Class: Midsize Crossover
Miles Driven: 479
Fuel Used: 21.0
Real-world fuel economy: 22.8 mpg
Driving mix: 35% city, 65% highway
|CG Report Card|
|Big & Tall comfort ratings are for front seats only. "Big" rating based on male tester weighing approximately 350 pounds, "Tall" rating based on 6'6"-tall male tester.|
|Room and Comfort||A|
|Power and Performance||A|
|Fit and Finish||B|
|Report-card grades are derived from a consensus of test-driver evaluations. All grades are versus other vehicles in the same class. Value grade is for specific trim level evaluated, and may not reflect Consumer Guide's impressions of the entire model lineup.|
|Big & Tall Comfort|
EPA-estimated fuel economy: 20/26/22 (city, highway, combined)
Base price: $43,140 (not including $940 destination charge)
Options on test car: Carpeted floor mats ($225), body side molding ($209)
Price as tested: $44,514
The great: Available 8-passenger seating, interior storage, standard safety features
The Good: Driving dynamics, separate-opening back window
The not so good: Long reach to some right-side infotainment controls
Can’t say I envy anyone shopping for a midsize crossover. It’s not that there aren’t any good choices; it’s that there are too many good choices. Heck, even the CG staff had a hard time deciding on a Best Buy. So we picked three.
One — quite appropriately — was the Toyota Highlander.
Long a fine choice in a midsize crossover, the Highlander ups the ante for 2017 with freshened styling, more power for V6 versions, an 8-speed automatic (replacing a 6-speed) in most models, a sportier new SE trim level, and expanded availability of the thrifty Hybrid version (now the only one offered in the class). Also, newly standard are valuable safety features that include forward collision warning and mitigation with pedestrian detection, lane-departure warning and mitigation, automatic high beams, and adaptive cruise control.
Though not necessarily exclusive features, some notable Highlander highlights include:
- Up to 8-passenger capacity (many 3-row crossovers only seat seven)
- Separate-opening window in the hatch lid (easier to open than the entire hatch)
- Class-exclusive Hybrid version that gets significantly better fuel economy in city driving
- Extensive list of standard high-tech safety features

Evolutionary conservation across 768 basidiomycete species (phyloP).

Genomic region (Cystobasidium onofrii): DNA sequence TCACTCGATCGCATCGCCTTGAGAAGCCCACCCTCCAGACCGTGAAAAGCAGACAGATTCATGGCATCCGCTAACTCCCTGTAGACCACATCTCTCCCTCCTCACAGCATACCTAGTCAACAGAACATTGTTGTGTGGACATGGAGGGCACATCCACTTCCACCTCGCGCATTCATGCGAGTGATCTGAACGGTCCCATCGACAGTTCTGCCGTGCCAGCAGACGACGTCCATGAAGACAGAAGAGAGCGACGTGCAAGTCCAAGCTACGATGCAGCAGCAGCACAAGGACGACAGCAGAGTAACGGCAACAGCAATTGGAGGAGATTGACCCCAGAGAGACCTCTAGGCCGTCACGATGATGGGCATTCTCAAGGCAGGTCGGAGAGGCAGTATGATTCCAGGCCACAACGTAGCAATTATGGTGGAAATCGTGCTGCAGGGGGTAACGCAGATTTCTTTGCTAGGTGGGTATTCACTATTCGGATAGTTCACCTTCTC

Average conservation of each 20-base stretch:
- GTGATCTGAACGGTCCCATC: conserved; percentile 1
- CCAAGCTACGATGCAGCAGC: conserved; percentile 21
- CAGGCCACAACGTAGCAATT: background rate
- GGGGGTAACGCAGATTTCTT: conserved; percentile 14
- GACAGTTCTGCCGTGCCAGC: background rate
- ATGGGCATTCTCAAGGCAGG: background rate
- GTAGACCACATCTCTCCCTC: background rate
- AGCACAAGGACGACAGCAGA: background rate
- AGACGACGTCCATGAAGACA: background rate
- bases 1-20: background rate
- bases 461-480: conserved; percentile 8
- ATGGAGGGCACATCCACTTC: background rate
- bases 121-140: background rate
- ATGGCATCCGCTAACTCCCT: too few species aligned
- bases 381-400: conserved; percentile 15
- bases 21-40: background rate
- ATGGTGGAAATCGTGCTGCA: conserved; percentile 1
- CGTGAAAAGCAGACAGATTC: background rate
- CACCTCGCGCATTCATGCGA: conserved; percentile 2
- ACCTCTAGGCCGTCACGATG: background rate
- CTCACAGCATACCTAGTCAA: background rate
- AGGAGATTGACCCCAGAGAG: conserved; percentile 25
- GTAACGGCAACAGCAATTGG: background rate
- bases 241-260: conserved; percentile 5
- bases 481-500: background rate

- Great cabin storage
For 2017, gas V6 Highlanders (which includes all but the base 4-cylinder LE) get a horsepower boost from 273 to 295, and also swap their 6-speed automatic for an 8-speed. The combination boosts EPA figures by 2 mpg to 20 city/26 highway/22 combined, and indeed, our 2017 tester averaged a significant 5 mpg better than the 2016 XLE tested, though with more highway miles.
Features added on the Limited (over the XLE) include LED headlights with Daytime Running Lights, puddle lamps, memory mirrors and driver seat, 19-inch wheels (vs 18s), JBL audio system, ventilated front seats, and rear-obstacle detection. It also has blind-spot and rear-cross-traffic alert, but those are also on the XLE.
Gas V6 models provide a strong full-throttle jump off the line, and the transmission executes fairly quick kickdowns for more passing power. The ride is comfortable, and handling is on par with the best in the class. Two long highway trips netted 25.4 mpg, just under the EPA’s 26-mpg highway rating.
There’s fine passenger room in both the first and second rows, and though our test vehicle had 2nd-row buckets (for 7-passenger capacity) with a flip-up center tray, a center seat can be ordered, and anyone sitting there will have good foot space thanks to a flat floor. The second row slides fore and aft about six inches to allow balancing 2nd- and 3rd-row legroom, and average-size adults can sit in the third row if the second row is set no more than midway back. It’s a two-step process to slide the 2nd-row seat forward for access to the third row, but it can be done fairly easily with one hand and a little practice.
Visibility is quite good all around, and cabin materials are nice if not plush. Infotainment controls include volume and tuning knobs, but the latter is a long reach for the driver, as is the audio-source button, and the far side of the touchscreen is also a bit of a stretch. We were able to easily input destinations to the navigation system via voice commands.
But the real star of the interior show is the available storage space. A large glovebox is augmented by a huge 2-door console box, a forward console tray under 12-volt, Aux, and three USB ports (two supplying 2.1 amps for charging), a left-side dash bin, and a wide under-dash tray with padded bottom.
Cargo space is also good in back, with the 2nd- and 3rd-row seats folding flat and level with the cargo floor. The flip-up back window is an unexpected convenience, as it’s easier to raise than the entire tailgate. It may also enable you to carry something like a lawnmower with its handle sticking out the window, but that’s probably not recommended.
Although our Limited AWD’s $44,514 as-tested price may be a bit sobering, this upper trim level includes some very useful features, and a $3120 Platinum Package adds a few more. But most of the safety features are included in the XLE AWD, which starts at $40,940, making that, perhaps, the better bargain. But any of the V6 models, at least, continue to stand as solid Best Buys.
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